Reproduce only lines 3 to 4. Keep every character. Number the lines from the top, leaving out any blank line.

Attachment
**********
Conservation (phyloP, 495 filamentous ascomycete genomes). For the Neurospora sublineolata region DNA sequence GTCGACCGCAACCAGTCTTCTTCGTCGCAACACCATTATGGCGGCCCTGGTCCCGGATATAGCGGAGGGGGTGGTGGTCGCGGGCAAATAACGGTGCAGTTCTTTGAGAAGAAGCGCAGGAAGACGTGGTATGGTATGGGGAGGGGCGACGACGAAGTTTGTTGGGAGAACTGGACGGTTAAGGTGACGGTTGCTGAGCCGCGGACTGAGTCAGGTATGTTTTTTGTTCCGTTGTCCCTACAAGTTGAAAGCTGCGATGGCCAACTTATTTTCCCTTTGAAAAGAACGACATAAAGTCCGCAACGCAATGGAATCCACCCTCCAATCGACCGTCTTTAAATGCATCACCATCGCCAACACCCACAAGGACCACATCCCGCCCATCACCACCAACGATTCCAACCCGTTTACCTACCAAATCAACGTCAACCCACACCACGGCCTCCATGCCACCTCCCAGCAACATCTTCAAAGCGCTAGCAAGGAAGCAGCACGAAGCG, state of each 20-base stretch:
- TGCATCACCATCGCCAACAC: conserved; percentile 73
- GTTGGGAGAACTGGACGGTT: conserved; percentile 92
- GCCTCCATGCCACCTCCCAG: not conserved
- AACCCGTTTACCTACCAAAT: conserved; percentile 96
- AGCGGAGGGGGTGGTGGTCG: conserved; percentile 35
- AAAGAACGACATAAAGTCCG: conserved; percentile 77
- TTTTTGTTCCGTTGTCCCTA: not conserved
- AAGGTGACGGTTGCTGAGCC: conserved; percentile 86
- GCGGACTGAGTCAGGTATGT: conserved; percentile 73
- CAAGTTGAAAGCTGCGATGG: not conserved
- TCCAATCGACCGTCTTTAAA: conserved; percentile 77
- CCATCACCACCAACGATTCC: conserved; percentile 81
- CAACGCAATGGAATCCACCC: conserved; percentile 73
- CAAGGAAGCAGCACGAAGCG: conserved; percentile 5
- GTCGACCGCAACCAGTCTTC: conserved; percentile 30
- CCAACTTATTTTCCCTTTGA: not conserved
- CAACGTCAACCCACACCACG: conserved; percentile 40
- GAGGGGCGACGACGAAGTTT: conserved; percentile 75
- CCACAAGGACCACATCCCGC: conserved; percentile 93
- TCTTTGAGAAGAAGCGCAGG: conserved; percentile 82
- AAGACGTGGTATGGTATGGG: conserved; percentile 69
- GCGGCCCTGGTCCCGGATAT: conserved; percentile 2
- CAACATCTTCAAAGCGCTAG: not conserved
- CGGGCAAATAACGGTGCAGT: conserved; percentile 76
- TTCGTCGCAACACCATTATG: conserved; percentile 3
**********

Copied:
- GTTGGGAGAACTGGACGGTT: conserved; percentile 92
- GCCTCCATGCCACCTCCCAG: not conserved